The fines and jail terms for corrupt and illegal practices should be increased significantly: for example, the maximum penalty for corrupt practices should be $1 million for parties and 7 years' jail for individuals.
Parties should have to declare more of their election-related expenses – including money spent on issue advertisements, polling, and political strategists. And those expenses should be included in the parties’ spending caps.
There should be one independent Crown agency to oversee, monitor and enforce all election laws.
5. Make all public funding of elections fairer and more transparent
Any increase in public funding should only follow much tighter donation and disclosure limits.
Public funding should be linked to a party's level of popular support and be designed to encourage greater democratic engagement.
The unfair election broadcasting rules should be abolished.
Any increase to current levels of public funding of political parties and electioneering should be transparent. Parliamentary spending should be rigorously checked to ensure it is not being used for electioneering.
Background to the Coalition for Open Government
What is the connection between this Coalition for Open Government and the original Coalition for Open Government?
The original Coalition for Open Government was established in 1979 to oppose the National Development Bill, and was a major force in the campaign that secured the Official Information Act. The original Coalition for Open Government core group has supported the formation of a new Coalition for Open Government focussed on the goal of securing the best possible election finance reform. One member of the original core group – Kevin Hackwell – is part of the new group.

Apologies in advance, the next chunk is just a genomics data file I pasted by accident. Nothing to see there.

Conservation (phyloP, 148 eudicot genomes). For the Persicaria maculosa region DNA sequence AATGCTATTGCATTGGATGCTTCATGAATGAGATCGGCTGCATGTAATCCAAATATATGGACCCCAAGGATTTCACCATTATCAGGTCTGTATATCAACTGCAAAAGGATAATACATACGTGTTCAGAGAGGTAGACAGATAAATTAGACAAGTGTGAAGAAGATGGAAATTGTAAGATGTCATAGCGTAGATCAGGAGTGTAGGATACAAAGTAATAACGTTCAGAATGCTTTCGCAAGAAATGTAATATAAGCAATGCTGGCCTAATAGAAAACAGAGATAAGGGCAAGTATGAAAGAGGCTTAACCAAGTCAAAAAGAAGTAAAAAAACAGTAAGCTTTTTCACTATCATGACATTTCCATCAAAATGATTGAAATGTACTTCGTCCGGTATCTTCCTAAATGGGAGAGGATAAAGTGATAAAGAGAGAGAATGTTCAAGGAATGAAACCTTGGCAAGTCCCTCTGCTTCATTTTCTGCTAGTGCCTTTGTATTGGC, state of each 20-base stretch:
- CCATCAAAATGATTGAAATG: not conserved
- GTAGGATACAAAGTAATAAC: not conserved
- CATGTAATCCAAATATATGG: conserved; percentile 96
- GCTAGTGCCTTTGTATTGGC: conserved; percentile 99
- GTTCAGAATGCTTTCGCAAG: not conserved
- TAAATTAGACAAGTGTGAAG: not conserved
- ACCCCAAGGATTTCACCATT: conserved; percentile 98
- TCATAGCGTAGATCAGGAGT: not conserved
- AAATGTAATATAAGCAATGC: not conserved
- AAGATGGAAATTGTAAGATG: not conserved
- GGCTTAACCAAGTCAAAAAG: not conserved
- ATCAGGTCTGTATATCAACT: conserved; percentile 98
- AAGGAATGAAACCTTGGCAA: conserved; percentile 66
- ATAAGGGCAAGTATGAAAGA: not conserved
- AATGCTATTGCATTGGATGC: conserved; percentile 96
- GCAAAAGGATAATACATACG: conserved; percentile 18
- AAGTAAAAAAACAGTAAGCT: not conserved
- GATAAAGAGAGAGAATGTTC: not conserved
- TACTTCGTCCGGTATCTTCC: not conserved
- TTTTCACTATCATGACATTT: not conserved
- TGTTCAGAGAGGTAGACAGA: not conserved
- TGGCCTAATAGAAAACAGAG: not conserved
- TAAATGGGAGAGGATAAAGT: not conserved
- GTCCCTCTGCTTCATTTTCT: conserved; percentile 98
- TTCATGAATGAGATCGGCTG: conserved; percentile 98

Who is the new Coalition for Open Government?
The group is made up of people with a shared interest in election finance reform. The group is non-partisan. Its Patrons are Emeritus Professor Lloyd Geering ONZ, author Patricia Grace QSO, All Black Anton Oliver and former Chief Executive of the Electoral Commission Paul Harris.
Why is the group needed?
We believe that election finance laws should not be designed and decided by the politicians and parties that they are intended to control. The laws should be the result of wide debate and public input. They need to be trusted by the public. We see a role for a group like the Coalition for Open Government to develop independent proposals, scrutinise the Government's proposals and help inform and encourage members of the public to play a part in the decision-making process.
What is the group's attitude to the Government's election finance plans?
We will support good policies and work to change policies with which we disagree. We intend to work with politicians from all parties to achieve the best possible election finance laws.
What countries have policies that New Zealand can use as a model?
Canada has strict new rules requiring all donors giving above $20 to be recorded by the party and all donations over $200 to be declared. The Coalition has adopted this model in its initial Key Proposals. Britain has much stricter rules than New Zealand on what election-related spending must be declared by parties and the time period before an election covered by spending caps. We believe this is a useful model for New Zealand as well. Also, Canada introduced a cap on private donations to political parties in January this year. This approach has also been adopted. Most countries have greater transparency of political donations than New Zealand.